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Ending and Beginning. New Year's Day is a point of view and a point of departure. We stand and think. We look at the past and we consider the future.

The years are growing larger but our time is getting shorter, for with every passing Fear the possible future in this life is steadily diminishing.

As we look back, how little we seem to have done! How 'many opportunities for doing we seem to have missed!

So it may appear even to the most faithful. Perhaps we did the best we could at the time, but now we judge our work in the light of the present. Thus we may judge ourselves too severely. God, however, will judge us in view of the light or lack of light we had at that time.

If we did the best we could at the time it is well, though now it may seem exceedingly imperfect. Indeed, the fact that the past appears so imperfect may be merely an evidence that our views have become more mature. If so, then, with our better understanding we may do better in the future.

Looking back, however, may do us little good, unless from the past we learn to do better in the present and in the future. Looking back and merely dreaming about the past is paralyzing to our present powers and to our coming possibilities. Therefore

the true course is to glance at the past in order to learn its lessons and then to turn our backs upon the past and resoluiely set our faces toward the future.

The way to age and become discouraged is to keep looking backward, but the way to keep fresh and buoyant is to look forward with a purpose, a plan, and an effort. Living in the past is to perish while we live; living actively in the present and for the future is the way preserve our powers in vigor and to really live.

Some good object should be kept in view, and we should plan and execute that we may achieve. There is something before us for which we may hope. Then let us cherish the hope! There is something before us which we may do and do better than anything in the past. Then let us put forth our thought and energy while we look to God for his aid. Thus the ending of the old year will be the beginning of better things in the new.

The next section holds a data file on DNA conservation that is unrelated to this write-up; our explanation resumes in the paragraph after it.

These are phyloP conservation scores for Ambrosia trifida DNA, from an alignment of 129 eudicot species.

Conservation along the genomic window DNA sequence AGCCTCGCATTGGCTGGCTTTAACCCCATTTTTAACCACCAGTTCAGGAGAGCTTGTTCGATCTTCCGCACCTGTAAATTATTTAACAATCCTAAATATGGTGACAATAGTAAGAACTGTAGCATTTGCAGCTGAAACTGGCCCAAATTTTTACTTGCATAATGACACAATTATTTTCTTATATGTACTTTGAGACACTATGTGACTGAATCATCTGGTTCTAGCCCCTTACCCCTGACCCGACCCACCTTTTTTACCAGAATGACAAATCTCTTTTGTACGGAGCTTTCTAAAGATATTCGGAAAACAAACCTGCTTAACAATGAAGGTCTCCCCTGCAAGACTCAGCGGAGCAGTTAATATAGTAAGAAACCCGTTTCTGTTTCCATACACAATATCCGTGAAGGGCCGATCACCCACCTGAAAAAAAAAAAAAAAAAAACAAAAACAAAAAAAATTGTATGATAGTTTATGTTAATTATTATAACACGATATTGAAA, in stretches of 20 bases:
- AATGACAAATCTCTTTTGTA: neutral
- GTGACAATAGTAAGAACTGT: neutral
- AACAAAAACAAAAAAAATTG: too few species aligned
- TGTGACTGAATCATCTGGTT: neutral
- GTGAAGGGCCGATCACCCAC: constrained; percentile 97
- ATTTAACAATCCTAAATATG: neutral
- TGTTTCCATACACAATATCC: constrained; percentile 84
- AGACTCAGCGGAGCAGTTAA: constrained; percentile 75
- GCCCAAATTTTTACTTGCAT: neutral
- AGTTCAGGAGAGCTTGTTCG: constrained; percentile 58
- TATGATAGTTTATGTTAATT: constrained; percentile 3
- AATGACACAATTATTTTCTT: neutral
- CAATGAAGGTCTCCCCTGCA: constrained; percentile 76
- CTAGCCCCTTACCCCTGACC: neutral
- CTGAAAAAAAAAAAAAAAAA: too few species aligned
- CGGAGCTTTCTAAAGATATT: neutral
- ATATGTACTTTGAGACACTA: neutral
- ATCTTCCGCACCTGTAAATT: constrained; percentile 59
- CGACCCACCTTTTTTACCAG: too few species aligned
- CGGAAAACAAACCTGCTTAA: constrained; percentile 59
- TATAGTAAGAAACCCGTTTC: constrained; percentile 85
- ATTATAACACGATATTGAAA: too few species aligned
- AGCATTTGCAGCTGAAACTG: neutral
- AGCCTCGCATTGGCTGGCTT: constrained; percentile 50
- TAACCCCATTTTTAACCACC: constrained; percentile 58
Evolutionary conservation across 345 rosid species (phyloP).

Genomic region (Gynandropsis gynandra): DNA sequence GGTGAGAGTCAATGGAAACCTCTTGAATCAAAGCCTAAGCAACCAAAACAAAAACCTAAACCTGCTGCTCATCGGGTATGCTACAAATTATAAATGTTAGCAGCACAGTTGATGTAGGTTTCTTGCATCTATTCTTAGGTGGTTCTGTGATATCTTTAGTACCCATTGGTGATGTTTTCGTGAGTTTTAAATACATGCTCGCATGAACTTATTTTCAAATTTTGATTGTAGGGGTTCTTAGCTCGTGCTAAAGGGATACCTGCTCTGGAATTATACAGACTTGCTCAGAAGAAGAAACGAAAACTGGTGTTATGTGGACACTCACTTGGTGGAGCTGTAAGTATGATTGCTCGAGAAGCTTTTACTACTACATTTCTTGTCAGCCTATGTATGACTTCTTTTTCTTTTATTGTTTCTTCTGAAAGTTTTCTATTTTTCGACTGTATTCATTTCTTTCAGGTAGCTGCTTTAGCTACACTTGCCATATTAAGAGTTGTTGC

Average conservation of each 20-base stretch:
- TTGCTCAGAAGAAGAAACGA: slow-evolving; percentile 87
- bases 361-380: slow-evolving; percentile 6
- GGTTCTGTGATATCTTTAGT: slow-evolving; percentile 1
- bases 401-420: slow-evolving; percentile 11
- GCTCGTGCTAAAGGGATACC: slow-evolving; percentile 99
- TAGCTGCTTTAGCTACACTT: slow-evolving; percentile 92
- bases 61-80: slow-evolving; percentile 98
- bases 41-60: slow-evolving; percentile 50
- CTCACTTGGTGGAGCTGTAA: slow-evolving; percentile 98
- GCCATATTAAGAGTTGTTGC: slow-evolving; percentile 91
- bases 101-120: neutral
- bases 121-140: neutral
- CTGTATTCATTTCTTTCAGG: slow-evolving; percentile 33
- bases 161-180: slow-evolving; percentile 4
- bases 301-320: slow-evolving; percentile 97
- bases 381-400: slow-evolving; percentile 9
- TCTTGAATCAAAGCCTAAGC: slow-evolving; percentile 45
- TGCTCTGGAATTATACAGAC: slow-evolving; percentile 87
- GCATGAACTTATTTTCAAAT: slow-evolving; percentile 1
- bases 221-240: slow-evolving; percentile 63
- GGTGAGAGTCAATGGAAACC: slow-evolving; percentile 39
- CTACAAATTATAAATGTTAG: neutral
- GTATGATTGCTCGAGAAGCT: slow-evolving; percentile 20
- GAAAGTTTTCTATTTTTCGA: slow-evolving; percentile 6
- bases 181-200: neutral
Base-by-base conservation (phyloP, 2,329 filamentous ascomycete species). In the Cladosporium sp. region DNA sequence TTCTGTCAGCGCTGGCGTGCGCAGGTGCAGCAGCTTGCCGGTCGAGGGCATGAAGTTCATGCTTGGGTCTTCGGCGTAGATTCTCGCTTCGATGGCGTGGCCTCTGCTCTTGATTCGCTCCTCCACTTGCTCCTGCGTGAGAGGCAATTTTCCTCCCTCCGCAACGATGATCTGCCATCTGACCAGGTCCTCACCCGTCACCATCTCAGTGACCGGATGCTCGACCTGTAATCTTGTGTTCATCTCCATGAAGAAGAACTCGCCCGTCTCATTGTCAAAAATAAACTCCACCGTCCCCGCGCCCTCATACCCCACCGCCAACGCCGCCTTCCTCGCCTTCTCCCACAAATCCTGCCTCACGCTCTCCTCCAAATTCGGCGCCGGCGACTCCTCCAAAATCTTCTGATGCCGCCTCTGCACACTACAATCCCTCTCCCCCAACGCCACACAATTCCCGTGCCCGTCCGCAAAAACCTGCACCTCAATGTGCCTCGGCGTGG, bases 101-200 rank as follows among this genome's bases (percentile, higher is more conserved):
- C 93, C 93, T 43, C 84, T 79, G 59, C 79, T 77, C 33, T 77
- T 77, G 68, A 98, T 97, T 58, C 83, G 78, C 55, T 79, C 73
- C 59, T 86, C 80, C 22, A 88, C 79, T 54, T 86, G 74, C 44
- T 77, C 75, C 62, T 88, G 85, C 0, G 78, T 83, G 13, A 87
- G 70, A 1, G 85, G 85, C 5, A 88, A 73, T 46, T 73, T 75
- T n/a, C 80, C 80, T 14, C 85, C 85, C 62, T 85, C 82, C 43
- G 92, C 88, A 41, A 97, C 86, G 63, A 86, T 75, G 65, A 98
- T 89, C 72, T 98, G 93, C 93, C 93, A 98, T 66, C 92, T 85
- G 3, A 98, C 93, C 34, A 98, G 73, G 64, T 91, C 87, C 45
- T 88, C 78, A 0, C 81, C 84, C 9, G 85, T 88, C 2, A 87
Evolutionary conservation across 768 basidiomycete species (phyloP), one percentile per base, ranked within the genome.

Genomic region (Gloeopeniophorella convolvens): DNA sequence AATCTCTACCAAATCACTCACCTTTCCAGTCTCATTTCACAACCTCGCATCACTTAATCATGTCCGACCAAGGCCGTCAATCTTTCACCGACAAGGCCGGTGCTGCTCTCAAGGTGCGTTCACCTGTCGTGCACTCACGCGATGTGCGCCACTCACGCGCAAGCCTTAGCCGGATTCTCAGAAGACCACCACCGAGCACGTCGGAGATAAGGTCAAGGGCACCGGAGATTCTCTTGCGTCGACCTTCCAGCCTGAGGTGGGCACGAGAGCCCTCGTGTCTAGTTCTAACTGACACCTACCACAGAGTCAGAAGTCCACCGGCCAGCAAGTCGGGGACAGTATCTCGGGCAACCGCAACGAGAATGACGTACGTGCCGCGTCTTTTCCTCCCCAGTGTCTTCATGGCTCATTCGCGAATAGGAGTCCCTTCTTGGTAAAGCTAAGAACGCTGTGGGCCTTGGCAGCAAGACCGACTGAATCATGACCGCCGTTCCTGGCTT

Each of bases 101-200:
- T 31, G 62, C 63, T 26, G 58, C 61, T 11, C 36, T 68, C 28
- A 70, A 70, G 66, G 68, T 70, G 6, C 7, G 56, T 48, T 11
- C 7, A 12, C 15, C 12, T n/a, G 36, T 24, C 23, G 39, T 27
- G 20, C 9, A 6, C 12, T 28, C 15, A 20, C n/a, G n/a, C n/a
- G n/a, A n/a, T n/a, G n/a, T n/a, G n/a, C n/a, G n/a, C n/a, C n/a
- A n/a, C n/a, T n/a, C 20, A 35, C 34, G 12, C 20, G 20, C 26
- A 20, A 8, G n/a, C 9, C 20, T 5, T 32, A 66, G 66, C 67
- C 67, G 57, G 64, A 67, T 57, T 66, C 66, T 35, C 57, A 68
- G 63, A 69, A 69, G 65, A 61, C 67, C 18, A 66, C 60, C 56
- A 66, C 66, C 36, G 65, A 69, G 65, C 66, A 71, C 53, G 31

Decision Day.

DECISION Day in the Sunday schools has become a fairly fixed institution. At this time a special effort is made to induce the scholars to decide and love God with more or less success. As to the proper time for this special effort various dates have been suggested by various bodies. Thus in our denomination the time proposed is the first

Sunday of the New Year, and this time has been selected because the close of the year is apt to give a tinge of seriousness to young as well as old, because the first Sunday may be said to mark the end of the Christmas festivities, and because with the advent of the new year there is a disposition to reflect and resolve.

Some object to having any particular day designated as Decision Day, and we may ad. mit that unless good judgment is exercised there is danger in a stereotyped usage that may lead to merely mechanical methods and action. There is also a possible loss of the force of surprise which may be gained by the unannounced and perhaps unexpected appeal, for scholars being aware of the proposed movement upon them may prepare themselves against the expected assault, as some might characterize it.

On the other hand, it is better to have a formal Decision Day than to have no day on which a direct and pressing appeal shall be made. Unfortunately

many teachers even so generally fail to make a direct effort for the conversion of their scholars that it seems necessary by some method of this character to arouse them to the immediate performance of this plain duty. Further, it may be held that Decision Day is favorable to concentration of effort and the putting forth of united energy.

Because there is a designated day, even dilatory teachers may arouse themselves to the performance of their duty in this regard, and, in view

of the general interest awakened and the united effort put forth, the scholars themselves are likely to be affected, impressed, and moved to action. So, altogether, there is much to be said in favor of Decision Day.

There must be a moment of decision sometime, and decision is a most important part

of the mental action which leads to conver. sion. There should be, and will be, some degree of feeling as one comes to consider his condition and his duty to give his heart and life to God, though that will vary in its manifestation and apparent intensity in different individuals, but with everyone there must be the positive decision. Hence it is not the emotion but the volition that is most vital. So Jesus said, “Ye will not come to me that ye may have life." It is the act of the will.